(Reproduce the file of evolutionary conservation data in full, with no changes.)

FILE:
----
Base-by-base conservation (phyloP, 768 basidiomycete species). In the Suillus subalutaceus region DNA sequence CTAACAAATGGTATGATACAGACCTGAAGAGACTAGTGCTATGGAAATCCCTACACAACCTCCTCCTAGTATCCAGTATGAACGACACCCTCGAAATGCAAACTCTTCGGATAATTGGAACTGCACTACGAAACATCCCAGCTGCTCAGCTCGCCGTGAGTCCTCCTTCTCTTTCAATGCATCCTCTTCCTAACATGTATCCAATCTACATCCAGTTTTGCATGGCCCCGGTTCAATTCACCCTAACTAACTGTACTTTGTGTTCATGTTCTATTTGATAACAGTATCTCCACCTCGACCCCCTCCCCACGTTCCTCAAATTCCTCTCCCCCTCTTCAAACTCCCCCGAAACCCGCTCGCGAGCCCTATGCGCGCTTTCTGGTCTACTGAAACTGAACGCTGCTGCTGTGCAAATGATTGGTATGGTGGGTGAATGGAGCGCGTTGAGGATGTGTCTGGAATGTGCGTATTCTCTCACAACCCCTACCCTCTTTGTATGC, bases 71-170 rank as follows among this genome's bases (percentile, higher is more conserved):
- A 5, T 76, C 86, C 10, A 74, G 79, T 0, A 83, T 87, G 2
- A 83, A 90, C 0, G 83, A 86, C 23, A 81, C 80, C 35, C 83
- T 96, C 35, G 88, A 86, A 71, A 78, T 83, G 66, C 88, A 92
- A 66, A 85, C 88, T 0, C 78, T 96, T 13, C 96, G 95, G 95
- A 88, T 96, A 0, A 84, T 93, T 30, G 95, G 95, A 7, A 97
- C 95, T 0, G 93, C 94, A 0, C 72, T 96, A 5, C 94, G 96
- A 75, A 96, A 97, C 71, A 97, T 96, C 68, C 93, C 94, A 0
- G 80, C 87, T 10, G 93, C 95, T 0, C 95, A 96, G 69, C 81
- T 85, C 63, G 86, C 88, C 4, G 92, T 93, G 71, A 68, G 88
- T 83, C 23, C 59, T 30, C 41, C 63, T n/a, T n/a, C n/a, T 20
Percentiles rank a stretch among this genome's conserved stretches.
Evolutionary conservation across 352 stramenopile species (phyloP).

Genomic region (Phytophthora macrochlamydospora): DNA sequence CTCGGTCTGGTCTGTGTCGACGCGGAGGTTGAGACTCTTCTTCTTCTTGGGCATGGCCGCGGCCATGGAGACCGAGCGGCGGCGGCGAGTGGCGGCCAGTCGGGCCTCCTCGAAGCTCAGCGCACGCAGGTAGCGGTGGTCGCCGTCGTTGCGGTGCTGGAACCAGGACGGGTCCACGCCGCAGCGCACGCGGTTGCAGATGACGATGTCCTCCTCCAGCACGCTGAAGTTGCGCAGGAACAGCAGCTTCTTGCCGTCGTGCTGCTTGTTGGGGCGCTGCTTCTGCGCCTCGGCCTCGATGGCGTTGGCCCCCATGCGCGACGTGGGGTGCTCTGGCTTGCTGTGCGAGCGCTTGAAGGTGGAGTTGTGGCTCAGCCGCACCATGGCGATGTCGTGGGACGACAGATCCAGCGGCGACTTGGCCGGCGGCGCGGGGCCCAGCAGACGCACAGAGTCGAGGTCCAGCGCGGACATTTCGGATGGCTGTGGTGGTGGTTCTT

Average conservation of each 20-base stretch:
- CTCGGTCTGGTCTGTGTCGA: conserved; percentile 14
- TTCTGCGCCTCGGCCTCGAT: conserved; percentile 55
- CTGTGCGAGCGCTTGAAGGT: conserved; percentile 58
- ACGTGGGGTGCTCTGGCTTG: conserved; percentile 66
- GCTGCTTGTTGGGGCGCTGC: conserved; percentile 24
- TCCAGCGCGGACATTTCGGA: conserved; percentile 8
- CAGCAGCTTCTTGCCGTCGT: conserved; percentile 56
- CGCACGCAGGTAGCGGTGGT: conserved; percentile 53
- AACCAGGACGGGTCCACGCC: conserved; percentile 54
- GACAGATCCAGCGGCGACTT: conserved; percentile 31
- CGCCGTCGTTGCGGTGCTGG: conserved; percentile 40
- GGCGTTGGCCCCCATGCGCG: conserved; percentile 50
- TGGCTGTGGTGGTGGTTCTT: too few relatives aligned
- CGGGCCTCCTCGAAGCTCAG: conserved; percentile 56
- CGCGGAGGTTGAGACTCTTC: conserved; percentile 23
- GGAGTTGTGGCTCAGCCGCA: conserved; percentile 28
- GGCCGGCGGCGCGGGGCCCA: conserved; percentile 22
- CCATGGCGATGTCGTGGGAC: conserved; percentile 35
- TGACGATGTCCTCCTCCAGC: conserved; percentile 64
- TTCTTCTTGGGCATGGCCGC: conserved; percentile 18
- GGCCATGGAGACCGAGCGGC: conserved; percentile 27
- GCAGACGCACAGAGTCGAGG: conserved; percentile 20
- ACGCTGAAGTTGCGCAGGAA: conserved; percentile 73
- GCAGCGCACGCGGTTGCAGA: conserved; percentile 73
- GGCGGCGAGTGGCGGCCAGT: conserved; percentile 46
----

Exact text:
Base-by-base conservation (phyloP, 768 basidiomycete species). In the Suillus subalutaceus region DNA sequence CTAACAAATGGTATGATACAGACCTGAAGAGACTAGTGCTATGGAAATCCCTACACAACCTCCTCCTAGTATCCAGTATGAACGACACCCTCGAAATGCAAACTCTTCGGATAATTGGAACTGCACTACGAAACATCCCAGCTGCTCAGCTCGCCGTGAGTCCTCCTTCTCTTTCAATGCATCCTCTTCCTAACATGTATCCAATCTACATCCAGTTTTGCATGGCCCCGGTTCAATTCACCCTAACTAACTGTACTTTGTGTTCATGTTCTATTTGATAACAGTATCTCCACCTCGACCCCCTCCCCACGTTCCTCAAATTCCTCTCCCCCTCTTCAAACTCCCCCGAAACCCGCTCGCGAGCCCTATGCGCGCTTTCTGGTCTACTGAAACTGAACGCTGCTGCTGTGCAAATGATTGGTATGGTGGGTGAATGGAGCGCGTTGAGGATGTGTCTGGAATGTGCGTATTCTCTCACAACCCCTACCCTCTTTGTATGC, bases 71-170 rank as follows among this genome's bases (percentile, higher is more conserved):
- A 5, T 76, C 86, C 10, A 74, G 79, T 0, A 83, T 87, G 2
- A 83, A 90, C 0, G 83, A 86, C 23, A 81, C 80, C 35, C 83
- T 96, C 35, G 88, A 86, A 71, A 78, T 83, G 66, C 88, A 92
- A 66, A 85, C 88, T 0, C 78, T 96, T 13, C 96, G 95, G 95
- A 88, T 96, A 0, A 84, T 93, T 30, G 95, G 95, A 7, A 97
- C 95, T 0, G 93, C 94, A 0, C 72, T 96, A 5, C 94, G 96
- A 75, A 96, A 97, C 71, A 97, T 96, C 68, C 93, C 94, A 0
- G 80, C 87, T 10, G 93, C 95, T 0, C 95, A 96, G 69, C 81
- T 85, C 63, G 86, C 88, C 4, G 92, T 93, G 71, A 68, G 88
- T 83, C 23, C 59, T 30, C 41, C 63, T n/a, T n/a, C n/a, T 20
Percentiles rank a stretch among this genome's conserved stretches.
Evolutionary conservation across 352 stramenopile species (phyloP).

Genomic region (Phytophthora macrochlamydospora): DNA sequence CTCGGTCTGGTCTGTGTCGACGCGGAGGTTGAGACTCTTCTTCTTCTTGGGCATGGCCGCGGCCATGGAGACCGAGCGGCGGCGGCGAGTGGCGGCCAGTCGGGCCTCCTCGAAGCTCAGCGCACGCAGGTAGCGGTGGTCGCCGTCGTTGCGGTGCTGGAACCAGGACGGGTCCACGCCGCAGCGCACGCGGTTGCAGATGACGATGTCCTCCTCCAGCACGCTGAAGTTGCGCAGGAACAGCAGCTTCTTGCCGTCGTGCTGCTTGTTGGGGCGCTGCTTCTGCGCCTCGGCCTCGATGGCGTTGGCCCCCATGCGCGACGTGGGGTGCTCTGGCTTGCTGTGCGAGCGCTTGAAGGTGGAGTTGTGGCTCAGCCGCACCATGGCGATGTCGTGGGACGACAGATCCAGCGGCGACTTGGCCGGCGGCGCGGGGCCCAGCAGACGCACAGAGTCGAGGTCCAGCGCGGACATTTCGGATGGCTGTGGTGGTGGTTCTT

Average conservation of each 20-base stretch:
- CTCGGTCTGGTCTGTGTCGA: conserved; percentile 14
- TTCTGCGCCTCGGCCTCGAT: conserved; percentile 55
- CTGTGCGAGCGCTTGAAGGT: conserved; percentile 58
- ACGTGGGGTGCTCTGGCTTG: conserved; percentile 66
- GCTGCTTGTTGGGGCGCTGC: conserved; percentile 24
- TCCAGCGCGGACATTTCGGA: conserved; percentile 8
- CAGCAGCTTCTTGCCGTCGT: conserved; percentile 56
- CGCACGCAGGTAGCGGTGGT: conserved; percentile 53
- AACCAGGACGGGTCCACGCC: conserved; percentile 54
- GACAGATCCAGCGGCGACTT: conserved; percentile 31
- CGCCGTCGTTGCGGTGCTGG: conserved; percentile 40
- GGCGTTGGCCCCCATGCGCG: conserved; percentile 50
- TGGCTGTGGTGGTGGTTCTT: too few relatives aligned
- CGGGCCTCCTCGAAGCTCAG: conserved; percentile 56
- CGCGGAGGTTGAGACTCTTC: conserved; percentile 23
- GGAGTTGTGGCTCAGCCGCA: conserved; percentile 28
- GGCCGGCGGCGCGGGGCCCA: conserved; percentile 22
- CCATGGCGATGTCGTGGGAC: conserved; percentile 35
- TGACGATGTCCTCCTCCAGC: conserved; percentile 64
- TTCTTCTTGGGCATGGCCGC: conserved; percentile 18
- GGCCATGGAGACCGAGCGGC: conserved; percentile 27
- GCAGACGCACAGAGTCGAGG: conserved; percentile 20
- ACGCTGAAGTTGCGCAGGAA: conserved; percentile 73
- GCAGCGCACGCGGTTGCAGA: conserved; percentile 73
- GGCGGCGAGTGGCGGCCAGT: conserved; percentile 46